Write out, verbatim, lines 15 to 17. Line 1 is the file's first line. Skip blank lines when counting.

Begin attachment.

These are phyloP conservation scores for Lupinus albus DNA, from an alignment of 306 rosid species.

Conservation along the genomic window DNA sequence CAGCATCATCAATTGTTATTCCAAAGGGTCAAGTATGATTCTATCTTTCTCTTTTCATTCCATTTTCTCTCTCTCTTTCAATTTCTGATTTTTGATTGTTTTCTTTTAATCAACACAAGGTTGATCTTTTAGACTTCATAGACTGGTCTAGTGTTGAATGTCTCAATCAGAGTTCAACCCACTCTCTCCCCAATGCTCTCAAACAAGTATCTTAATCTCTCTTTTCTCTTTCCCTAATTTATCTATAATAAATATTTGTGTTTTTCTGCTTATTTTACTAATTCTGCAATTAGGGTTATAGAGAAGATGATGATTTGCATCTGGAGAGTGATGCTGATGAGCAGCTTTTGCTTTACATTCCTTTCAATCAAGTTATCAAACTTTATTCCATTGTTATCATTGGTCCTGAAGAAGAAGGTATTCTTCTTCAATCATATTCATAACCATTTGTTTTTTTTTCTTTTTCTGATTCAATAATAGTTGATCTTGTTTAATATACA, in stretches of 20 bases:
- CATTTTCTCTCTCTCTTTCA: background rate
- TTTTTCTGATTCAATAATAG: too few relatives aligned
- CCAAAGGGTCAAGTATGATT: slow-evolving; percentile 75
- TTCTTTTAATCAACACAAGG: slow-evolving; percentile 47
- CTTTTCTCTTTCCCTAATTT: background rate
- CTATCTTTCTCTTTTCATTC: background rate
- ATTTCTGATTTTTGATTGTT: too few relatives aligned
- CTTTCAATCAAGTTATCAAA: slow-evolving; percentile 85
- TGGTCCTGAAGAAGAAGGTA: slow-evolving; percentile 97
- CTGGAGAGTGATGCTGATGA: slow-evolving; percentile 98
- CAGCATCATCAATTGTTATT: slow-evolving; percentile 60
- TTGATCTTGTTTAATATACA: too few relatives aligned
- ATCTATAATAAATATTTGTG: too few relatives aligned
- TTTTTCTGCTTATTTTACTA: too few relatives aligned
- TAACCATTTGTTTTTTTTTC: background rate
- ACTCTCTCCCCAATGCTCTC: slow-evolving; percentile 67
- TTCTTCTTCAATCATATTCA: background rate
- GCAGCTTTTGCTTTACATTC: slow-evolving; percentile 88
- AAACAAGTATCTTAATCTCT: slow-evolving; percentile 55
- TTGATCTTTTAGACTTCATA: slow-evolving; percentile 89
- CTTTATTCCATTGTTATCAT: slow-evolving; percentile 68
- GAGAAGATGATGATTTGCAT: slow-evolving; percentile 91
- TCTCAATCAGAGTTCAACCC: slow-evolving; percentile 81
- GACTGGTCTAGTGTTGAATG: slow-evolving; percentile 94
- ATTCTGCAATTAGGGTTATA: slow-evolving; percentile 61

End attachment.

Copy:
- ATCTATAATAAATATTTGTG: too few relatives aligned
- TTTTTCTGCTTATTTTACTA: too few relatives aligned
- TAACCATTTGTTTTTTTTTC: background rate